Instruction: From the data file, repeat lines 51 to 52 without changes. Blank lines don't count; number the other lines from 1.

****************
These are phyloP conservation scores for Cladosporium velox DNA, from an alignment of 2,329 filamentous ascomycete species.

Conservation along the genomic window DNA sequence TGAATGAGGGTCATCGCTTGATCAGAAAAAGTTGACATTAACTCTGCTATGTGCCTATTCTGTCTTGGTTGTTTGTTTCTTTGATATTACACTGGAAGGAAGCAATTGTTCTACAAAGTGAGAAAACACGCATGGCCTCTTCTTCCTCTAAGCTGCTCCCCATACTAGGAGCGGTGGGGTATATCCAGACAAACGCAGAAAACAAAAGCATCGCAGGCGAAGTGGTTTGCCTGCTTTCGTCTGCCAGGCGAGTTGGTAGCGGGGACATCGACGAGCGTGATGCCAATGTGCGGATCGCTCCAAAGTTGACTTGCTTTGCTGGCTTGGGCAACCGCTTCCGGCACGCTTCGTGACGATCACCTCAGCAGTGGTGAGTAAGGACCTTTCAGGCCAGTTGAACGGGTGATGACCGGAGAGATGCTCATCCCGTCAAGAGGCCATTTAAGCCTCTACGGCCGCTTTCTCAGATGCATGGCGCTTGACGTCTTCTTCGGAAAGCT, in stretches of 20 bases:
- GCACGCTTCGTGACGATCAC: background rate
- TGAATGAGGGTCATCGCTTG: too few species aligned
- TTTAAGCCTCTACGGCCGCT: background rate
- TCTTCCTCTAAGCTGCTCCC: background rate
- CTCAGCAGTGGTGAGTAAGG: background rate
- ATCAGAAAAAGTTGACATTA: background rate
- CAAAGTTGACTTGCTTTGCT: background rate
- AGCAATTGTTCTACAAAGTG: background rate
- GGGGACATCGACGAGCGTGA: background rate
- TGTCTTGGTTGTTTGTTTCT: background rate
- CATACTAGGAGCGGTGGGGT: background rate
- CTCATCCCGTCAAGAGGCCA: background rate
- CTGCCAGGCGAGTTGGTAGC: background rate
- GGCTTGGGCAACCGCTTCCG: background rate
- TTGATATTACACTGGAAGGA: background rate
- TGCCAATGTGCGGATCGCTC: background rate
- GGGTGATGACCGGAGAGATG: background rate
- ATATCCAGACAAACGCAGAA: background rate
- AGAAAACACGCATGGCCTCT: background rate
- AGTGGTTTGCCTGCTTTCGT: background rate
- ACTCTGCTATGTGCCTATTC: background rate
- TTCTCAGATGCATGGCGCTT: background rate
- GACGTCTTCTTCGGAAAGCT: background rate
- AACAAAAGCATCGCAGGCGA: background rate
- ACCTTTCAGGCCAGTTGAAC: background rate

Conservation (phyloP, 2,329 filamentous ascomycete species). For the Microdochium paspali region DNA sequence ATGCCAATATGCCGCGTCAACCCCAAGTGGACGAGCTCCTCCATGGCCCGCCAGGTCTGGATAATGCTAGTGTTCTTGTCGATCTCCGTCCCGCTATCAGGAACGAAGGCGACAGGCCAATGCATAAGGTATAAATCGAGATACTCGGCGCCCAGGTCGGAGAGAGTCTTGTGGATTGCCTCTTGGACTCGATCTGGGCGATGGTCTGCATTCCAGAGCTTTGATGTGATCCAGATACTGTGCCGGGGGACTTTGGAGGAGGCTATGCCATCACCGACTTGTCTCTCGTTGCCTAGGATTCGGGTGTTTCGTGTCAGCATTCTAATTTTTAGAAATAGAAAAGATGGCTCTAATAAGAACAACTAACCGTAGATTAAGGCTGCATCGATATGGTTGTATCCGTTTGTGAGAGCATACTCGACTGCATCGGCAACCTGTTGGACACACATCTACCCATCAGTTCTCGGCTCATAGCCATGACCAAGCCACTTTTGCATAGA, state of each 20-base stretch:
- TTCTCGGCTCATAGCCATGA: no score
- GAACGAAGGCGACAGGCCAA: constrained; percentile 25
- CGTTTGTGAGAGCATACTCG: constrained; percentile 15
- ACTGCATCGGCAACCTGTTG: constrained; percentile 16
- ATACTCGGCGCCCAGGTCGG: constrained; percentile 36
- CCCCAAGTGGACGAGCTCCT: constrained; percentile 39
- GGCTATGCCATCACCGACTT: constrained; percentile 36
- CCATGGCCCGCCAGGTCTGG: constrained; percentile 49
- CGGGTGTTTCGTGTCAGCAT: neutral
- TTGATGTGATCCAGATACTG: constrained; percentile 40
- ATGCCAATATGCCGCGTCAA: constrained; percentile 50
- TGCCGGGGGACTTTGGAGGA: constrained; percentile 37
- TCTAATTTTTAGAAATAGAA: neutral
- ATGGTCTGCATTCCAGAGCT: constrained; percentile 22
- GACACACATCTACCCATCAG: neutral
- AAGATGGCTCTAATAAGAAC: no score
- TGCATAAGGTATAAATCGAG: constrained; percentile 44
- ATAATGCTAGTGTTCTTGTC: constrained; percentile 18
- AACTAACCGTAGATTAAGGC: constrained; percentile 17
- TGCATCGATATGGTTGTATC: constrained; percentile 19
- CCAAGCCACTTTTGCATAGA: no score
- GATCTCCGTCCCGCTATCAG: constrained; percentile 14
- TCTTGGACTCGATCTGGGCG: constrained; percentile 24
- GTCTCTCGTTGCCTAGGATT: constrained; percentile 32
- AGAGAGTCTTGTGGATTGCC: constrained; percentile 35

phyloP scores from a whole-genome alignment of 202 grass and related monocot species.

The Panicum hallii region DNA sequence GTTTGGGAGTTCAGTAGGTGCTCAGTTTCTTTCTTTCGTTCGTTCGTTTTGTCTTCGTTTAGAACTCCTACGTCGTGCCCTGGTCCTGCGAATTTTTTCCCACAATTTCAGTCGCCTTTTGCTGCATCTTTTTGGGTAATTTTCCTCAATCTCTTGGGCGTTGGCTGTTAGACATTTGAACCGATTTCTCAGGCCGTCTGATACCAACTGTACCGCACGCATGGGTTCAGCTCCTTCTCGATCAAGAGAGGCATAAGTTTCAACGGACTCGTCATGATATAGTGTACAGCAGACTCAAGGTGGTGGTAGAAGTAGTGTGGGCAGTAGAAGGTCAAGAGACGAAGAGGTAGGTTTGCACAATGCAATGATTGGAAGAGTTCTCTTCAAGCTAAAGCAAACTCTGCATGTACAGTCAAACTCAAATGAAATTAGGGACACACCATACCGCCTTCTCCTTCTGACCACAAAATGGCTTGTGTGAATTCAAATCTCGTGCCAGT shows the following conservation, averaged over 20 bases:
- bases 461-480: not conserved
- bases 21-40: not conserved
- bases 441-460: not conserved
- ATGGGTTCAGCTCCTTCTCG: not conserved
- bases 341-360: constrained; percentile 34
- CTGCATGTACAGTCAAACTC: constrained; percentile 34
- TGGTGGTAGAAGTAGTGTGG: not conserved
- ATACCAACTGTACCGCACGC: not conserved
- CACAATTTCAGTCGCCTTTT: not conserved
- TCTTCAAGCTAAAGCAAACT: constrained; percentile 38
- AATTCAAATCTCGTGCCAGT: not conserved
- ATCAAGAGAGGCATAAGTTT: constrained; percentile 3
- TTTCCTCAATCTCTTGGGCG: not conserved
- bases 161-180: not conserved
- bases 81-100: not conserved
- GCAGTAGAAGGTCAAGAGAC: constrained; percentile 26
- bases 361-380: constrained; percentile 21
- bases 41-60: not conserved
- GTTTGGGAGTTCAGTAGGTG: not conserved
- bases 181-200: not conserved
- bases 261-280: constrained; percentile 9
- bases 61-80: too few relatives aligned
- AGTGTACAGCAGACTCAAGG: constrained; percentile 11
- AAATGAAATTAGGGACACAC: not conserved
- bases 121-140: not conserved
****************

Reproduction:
- TCTTGGACTCGATCTGGGCG: constrained; percentile 24
- GTCTCTCGTTGCCTAGGATT: constrained; percentile 32